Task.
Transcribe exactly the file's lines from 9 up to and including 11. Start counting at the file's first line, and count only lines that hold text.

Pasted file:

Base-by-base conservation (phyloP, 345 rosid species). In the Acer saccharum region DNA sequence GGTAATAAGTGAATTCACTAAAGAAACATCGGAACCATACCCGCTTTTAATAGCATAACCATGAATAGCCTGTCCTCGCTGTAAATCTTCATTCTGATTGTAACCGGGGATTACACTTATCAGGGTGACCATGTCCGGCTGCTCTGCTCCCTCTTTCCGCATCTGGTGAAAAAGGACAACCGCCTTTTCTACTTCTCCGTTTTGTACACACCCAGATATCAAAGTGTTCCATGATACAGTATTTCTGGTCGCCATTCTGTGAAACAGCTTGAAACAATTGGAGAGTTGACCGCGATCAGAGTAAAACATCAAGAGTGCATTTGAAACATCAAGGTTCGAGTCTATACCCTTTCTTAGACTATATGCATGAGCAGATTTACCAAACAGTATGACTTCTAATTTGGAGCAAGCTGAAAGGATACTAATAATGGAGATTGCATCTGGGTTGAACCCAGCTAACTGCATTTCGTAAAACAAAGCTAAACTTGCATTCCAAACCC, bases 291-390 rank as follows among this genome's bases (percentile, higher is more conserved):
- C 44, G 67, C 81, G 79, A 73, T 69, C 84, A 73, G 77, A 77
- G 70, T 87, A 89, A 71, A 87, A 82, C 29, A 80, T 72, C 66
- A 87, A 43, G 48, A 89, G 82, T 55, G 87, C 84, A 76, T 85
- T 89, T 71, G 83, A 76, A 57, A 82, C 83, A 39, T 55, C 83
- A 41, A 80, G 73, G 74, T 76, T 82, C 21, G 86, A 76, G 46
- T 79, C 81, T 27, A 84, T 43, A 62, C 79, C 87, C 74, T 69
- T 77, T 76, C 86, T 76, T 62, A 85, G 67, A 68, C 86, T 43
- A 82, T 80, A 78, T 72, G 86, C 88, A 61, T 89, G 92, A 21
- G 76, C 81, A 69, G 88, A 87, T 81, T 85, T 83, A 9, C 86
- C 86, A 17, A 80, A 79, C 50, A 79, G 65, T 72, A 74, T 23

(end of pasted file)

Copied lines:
- A 82, T 80, A 78, T 72, G 86, C 88, A 61, T 89, G 92, A 21
- G 76, C 81, A 69, G 88, A 87, T 81, T 85, T 83, A 9, C 86
- C 86, A 17, A 80, A 79, C 50, A 79, G 65, T 72, A 74, T 23